Factfulness, Ten reasons we’re wrong about the world – and why things are better than you think
by Hans Rosling (with Ola Rosling and Anna Rosling Rönnlund)
Hans Rosling is the person who introduced me to Ted Talks, with this classic talk on visualising the world through statistics. I’ve used it a few times with various teams helping them understand how much of a difference the way you communicate numbers can make (plus I always love some great demography).
This book is Hans Rosling’s final work, written as a collaboration with his son and daughter in law after he was diagnosed with pancreatic cancer, and finished by them after Hans died in 2017. Despite the sad circumstances of its writing it is a paean of optimism about the world, and how much better the lot of the whole population of the world is getting and has become, since Rosling was born in 1948. Although the book is the work of three people, it is written in Hans Rosling’s “voice”, which makes sense given every speech he wrote was a collaboration, so his voice is as much his collaborators’ voice as his own.
Factfulness is a combination of fascinating information about the world, combined with ways of avoiding traps that make all of us much more negative about the world than we really should be. The main device is a series of quizzes about the world, to make you realise that the world has changed, and particularly the lives of people in the world, have changed overwhelmingly for the better in the last 200 years. Most people do worse than randomly on these quizzes, until they realise that to get the right answer, you should choose the most positive answer. For example:
What is the life expectancy of the world today?
- 50 years
- 60 years
- 70 years
The correct answer is 70 years, which was more than the life expectancy in New Zealand (63), when my father was born. It is amazing to me that the whole world is now on average significantly healthier than New Zealanders were 85 years ago.
There are many different ways in which people who are interested in the world can misunderstand it, and have negative views about what is really happening. The one that most resonated with me was Rosling’s first chapter on what he calls the Gap Instinct. Many people understand the world as being in two groups – the poor and the rich. But as the graph below shows, that may have been true in 1975, but it really isn’t true now.
There are many different ways of defining those groups, but “developing countries” and “developed countries are often the words used. But the truth is much more complex, and often there is a wide range within countries as well as between them. The best illustration of this point is the website the team developed called Dollar Street, which shows pictures of how people live around the world ranked by income (and classified by country, if you are interested). It shows how similarly people live by income, almost regardless if which continent they live in. Rather than thinking of the world as divided into the haves and have-nots, gradually the poorer people in the world are moving up to levels of affluence that are within living memory of many people in the richest parts.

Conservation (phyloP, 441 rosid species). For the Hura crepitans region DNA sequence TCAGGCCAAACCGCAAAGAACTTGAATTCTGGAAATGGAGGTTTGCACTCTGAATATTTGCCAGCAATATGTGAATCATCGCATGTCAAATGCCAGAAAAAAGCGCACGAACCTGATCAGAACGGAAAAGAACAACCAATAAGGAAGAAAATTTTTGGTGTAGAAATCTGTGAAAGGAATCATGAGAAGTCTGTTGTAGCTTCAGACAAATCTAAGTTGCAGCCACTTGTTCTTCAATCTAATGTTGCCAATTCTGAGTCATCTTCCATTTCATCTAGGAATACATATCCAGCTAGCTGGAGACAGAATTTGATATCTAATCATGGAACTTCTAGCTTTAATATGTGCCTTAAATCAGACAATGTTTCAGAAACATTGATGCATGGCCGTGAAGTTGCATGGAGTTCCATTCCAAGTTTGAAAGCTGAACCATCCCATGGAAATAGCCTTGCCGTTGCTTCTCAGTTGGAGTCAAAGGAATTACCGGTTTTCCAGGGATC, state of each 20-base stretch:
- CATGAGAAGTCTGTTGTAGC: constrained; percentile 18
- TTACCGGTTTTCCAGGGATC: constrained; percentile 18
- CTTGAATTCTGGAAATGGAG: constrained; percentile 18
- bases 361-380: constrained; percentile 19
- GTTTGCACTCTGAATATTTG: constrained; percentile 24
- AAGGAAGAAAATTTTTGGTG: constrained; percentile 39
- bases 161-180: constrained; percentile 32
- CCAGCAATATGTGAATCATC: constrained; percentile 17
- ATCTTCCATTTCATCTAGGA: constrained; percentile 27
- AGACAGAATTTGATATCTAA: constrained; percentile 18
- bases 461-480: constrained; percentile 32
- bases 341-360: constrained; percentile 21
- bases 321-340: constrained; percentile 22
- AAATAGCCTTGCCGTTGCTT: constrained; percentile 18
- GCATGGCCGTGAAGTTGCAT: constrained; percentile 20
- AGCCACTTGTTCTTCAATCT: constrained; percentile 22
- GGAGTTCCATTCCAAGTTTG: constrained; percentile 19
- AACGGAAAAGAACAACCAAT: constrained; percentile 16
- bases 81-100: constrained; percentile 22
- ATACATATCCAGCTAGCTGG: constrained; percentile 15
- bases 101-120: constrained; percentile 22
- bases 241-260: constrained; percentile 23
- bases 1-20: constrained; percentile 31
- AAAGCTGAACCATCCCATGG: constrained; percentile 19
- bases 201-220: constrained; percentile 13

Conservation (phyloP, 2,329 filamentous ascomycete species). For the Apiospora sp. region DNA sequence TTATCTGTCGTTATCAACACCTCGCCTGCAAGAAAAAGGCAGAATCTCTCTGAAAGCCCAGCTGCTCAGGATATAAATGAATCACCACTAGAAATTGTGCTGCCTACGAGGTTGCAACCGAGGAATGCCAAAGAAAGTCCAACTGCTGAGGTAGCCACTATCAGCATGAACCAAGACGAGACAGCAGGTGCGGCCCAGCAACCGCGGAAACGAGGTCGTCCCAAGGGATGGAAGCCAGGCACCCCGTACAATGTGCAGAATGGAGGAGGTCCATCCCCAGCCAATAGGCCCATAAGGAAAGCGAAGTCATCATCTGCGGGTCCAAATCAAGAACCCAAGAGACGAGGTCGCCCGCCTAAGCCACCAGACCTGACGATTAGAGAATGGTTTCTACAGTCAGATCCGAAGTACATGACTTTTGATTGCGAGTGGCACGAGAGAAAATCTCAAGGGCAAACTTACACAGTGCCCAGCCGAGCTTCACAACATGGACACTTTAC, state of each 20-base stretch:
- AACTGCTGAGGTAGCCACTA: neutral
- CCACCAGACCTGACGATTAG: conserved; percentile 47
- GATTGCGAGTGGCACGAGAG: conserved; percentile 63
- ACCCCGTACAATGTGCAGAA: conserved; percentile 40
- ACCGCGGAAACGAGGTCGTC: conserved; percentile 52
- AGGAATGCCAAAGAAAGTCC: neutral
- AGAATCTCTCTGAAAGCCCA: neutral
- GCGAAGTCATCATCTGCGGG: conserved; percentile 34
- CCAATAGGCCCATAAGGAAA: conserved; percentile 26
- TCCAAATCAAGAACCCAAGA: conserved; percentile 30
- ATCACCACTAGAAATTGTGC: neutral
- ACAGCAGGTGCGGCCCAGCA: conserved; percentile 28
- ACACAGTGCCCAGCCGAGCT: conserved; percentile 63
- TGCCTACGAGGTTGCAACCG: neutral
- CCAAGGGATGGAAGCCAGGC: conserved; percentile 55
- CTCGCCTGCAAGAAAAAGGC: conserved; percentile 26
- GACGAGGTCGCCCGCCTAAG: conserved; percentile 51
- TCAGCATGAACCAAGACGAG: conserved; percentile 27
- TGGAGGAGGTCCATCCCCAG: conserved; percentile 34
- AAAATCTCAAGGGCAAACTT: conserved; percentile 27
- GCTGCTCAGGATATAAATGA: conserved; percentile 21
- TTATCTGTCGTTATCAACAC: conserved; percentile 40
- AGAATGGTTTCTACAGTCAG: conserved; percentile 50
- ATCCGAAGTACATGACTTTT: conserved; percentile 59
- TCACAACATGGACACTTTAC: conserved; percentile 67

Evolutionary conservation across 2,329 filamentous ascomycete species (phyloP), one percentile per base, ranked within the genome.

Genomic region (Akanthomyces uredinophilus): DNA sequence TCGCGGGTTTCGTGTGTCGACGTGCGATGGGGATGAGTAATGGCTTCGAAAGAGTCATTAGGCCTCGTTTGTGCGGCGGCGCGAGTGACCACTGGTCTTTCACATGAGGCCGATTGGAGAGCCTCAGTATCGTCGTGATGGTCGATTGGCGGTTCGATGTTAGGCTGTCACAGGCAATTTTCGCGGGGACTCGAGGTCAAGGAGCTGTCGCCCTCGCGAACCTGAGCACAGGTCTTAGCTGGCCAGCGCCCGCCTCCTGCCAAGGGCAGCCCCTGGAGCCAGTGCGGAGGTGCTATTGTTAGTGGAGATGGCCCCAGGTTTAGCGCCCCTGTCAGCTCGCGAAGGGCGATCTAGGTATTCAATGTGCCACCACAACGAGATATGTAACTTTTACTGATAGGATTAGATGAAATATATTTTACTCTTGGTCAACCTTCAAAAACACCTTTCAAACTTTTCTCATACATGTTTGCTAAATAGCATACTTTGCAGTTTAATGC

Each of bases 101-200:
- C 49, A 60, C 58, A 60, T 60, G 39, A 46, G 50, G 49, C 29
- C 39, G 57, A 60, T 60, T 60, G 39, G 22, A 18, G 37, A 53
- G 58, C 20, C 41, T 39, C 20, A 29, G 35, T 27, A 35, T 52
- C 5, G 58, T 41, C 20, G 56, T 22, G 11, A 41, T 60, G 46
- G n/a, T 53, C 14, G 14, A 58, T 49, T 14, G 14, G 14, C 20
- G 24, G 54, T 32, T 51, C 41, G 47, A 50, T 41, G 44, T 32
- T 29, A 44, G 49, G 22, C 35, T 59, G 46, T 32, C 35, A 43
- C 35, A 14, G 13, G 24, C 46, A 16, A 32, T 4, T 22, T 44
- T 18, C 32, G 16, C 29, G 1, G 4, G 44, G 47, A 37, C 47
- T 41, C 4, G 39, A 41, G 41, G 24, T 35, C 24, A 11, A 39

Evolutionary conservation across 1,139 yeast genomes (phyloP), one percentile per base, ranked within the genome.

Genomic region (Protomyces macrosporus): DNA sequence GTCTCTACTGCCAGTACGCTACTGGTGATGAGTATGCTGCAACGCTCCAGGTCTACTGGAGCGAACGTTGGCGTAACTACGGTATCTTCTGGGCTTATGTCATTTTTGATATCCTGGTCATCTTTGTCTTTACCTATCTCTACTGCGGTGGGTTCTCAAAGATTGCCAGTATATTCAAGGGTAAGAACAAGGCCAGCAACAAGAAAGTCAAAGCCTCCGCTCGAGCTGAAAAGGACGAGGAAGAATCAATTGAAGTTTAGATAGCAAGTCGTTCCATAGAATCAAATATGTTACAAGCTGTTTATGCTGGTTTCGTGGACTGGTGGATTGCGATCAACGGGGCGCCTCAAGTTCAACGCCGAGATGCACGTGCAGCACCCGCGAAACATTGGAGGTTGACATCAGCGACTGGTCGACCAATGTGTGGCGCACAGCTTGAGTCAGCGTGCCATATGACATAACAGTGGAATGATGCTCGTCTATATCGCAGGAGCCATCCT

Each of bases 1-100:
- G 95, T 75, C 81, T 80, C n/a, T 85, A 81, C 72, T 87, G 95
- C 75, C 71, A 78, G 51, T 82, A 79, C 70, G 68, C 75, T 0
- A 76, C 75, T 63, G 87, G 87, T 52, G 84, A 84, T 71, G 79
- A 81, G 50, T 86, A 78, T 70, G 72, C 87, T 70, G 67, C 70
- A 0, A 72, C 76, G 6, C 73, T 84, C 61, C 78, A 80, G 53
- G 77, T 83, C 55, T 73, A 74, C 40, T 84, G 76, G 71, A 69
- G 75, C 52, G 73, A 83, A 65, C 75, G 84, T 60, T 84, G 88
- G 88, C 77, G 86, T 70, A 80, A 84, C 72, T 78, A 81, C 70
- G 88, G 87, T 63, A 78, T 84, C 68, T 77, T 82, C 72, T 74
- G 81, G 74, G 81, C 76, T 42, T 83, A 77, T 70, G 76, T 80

Rosling divides the world instead into four income levels, and persuasively argues that this way of thinking about people is a much more useful way of understanding the world and its development. Only the poorest billion in the world are in Level 1, where (for example) water needs to be fetched from a distance, and the only food you have day-to-day is the same porridge type substance you have every day. Level 4 is where you are if you are reading this blog post – you have hot and cold running water in your house, electricity, you can eat out every now and again, and you have a variety of food to eat. You also have access to high school education and probably a car if you need one. The richest billion people in the world are in Level 4.
I travel a lot and this section made a lot of sense to me – while I have travelled to a place where people lived a “Level 1” life (for example in Tanzania I visited a Masai village where the people had to walk many kilometres to get water) in most places I go, even poorer countries, the people I see are in Level 2 and Level 3 (for example the people living in this photo in Vietnam are probably somewhere between Level 2 and 3).
The book has ten reasons why most people are wrong about the world, some of which are interconnected, but all are thought-provoking. What Rosling calls the Gap instinct (the human instinct to divide anything into us and them) is probably the most dramatic. The other major way in which we make mistakes about the world is in believing that negative parts of the world just can’t change. Rosling gives the example of a fund manager who just refused to believe that people in Nigeria would ever be rich enough to be worth thinking about for the companies he invests in. But if you look closely at Nigeria, per capita income (corrected for inflation) has increased from around $850 per annum per person to $5,500 per annum per person over the last 200 years. That’s not European level affluence, but there are enough people with money to make a real consumer market.
As Rosling points out, it is possible to believe both that the world needs to improve, and that it has improved by a long way to get to where we are now. This is an overwhelmingly optimistic book, and a delight to read.